If the ALP is corrupt and abusive and the district chief is seen – though by a small fraction of people – as an extension of Raziq in the way he pursues his enemies, the population will continue to remain at the mercy of the Taleban, as they did in 2006 and ever since then.
Mistreatment by one conflict party in a contested area encourages the population to side with the other. It would be more dangerous if tribal disenchantment is also at work. In the case of the ALP, if it represents new ways of mistreatment to certain people, it will just end up polarising the population even more along anti-Taleban/pro-government and pro-Taleban/anti-government lines.(5) Such polarisation means that fears of reprisal and long-lasting community hostilities will hold people back from joining a popular action against the Taleban, even if they are badly affected by the insurgents’ tactics.
While one can draw parallels with the Andar ‘uprising’, as both arose in an area that had been subject to the Taleban’s exceptionally harsh rules and both gave way to ALP, there are some big differences. In Andar, the ‘uprising’ started with a group of Taleban with Hezb-e Islami background breaking off from the mainstream movement, on grounds of popular objections against issues such as the closure of schools. The group was co-opted by the government and local power brokers turning it into a ‘public uprising’. Then, most of the rebels gradually joined the ALP, with one group still operating independently. In the Zangabad case, it was directly a government-persuaded revolt that immediately came under the ALP and ceased when the needed number for the police force was reached.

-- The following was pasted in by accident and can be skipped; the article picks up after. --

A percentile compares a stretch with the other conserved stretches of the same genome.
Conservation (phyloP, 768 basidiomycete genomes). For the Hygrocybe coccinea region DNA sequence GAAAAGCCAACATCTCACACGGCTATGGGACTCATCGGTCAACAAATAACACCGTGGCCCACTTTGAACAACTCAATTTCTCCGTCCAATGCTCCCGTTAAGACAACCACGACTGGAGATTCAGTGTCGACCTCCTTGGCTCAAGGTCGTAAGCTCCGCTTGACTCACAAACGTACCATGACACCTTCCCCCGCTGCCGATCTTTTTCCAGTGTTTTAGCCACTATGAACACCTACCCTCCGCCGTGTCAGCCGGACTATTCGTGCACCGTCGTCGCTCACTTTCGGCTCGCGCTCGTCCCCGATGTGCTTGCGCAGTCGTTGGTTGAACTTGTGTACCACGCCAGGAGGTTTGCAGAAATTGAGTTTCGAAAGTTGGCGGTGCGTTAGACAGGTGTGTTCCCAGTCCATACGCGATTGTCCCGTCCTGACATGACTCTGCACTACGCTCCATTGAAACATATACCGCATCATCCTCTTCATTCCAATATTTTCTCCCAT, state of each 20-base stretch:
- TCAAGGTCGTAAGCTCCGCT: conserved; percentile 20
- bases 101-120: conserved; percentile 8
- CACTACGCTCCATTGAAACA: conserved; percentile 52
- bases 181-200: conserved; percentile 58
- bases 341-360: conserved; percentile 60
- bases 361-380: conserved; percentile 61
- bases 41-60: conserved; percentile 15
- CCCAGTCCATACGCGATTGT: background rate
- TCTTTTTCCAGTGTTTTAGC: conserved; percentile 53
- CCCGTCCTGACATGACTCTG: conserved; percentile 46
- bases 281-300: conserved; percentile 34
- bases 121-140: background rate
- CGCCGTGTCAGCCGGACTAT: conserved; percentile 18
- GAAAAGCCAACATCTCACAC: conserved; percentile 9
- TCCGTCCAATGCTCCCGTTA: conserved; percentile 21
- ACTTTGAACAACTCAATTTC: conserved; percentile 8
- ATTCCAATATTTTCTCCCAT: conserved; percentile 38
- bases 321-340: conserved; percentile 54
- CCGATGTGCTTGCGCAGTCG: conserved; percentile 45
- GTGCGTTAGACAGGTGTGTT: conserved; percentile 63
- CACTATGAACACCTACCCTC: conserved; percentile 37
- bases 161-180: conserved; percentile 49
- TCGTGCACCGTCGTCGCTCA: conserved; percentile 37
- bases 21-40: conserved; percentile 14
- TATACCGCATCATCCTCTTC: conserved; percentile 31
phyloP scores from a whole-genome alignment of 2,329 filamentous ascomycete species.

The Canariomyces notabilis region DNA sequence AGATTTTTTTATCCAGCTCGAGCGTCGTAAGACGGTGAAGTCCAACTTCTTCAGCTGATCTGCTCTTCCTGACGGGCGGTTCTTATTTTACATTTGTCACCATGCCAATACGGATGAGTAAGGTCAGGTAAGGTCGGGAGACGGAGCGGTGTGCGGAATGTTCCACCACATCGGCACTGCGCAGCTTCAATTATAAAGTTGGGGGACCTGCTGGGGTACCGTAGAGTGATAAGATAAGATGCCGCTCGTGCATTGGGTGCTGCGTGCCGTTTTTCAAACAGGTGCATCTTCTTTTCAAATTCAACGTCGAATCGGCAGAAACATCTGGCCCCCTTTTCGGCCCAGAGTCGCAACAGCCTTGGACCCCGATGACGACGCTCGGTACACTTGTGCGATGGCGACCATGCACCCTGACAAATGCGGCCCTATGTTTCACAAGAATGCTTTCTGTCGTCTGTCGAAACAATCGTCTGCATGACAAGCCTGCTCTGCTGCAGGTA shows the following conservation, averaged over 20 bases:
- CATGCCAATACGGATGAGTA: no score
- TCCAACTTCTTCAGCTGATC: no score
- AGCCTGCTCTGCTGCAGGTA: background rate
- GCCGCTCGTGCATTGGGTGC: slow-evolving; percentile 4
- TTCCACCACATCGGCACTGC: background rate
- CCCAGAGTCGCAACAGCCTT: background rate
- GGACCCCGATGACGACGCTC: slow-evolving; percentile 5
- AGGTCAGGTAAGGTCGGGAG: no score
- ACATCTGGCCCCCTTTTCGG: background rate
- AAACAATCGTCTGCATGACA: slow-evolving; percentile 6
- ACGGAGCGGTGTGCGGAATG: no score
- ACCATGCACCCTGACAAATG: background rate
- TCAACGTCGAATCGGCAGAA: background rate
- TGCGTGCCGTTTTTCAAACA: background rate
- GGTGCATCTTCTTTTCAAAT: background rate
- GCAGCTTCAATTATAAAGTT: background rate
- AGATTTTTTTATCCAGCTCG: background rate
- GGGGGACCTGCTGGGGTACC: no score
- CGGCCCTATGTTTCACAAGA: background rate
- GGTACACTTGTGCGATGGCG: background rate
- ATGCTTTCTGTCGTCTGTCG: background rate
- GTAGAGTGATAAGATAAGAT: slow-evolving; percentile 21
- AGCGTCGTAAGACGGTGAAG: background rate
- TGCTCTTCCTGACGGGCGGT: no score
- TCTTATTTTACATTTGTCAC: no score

Both the revolts successfully made the otherwise impossible project of ALP insertion into an insurgency heartland possible, under glittering titles of ‘popular uprising’ building upon the resentment towards Taleban’s tactics. In both cases, the officials attempted to present a highly manipulated and exaggerated account of events, while offering no guarantee that the new ‘liberating force’ would not turn into an equally abusive militia. It is clear that expelling the Taleban alone will not help the government win public minds if this is not followed by proper government services and development work. Replacing one abusive force by another which is seen as even less responsible only further alienates the population and makes them yearn for the return of the Taleban. Such increased alienation is clearly visible in both Andar and Zangabad, especially among the part of the population who don’t want to contribute their young men to the ALP.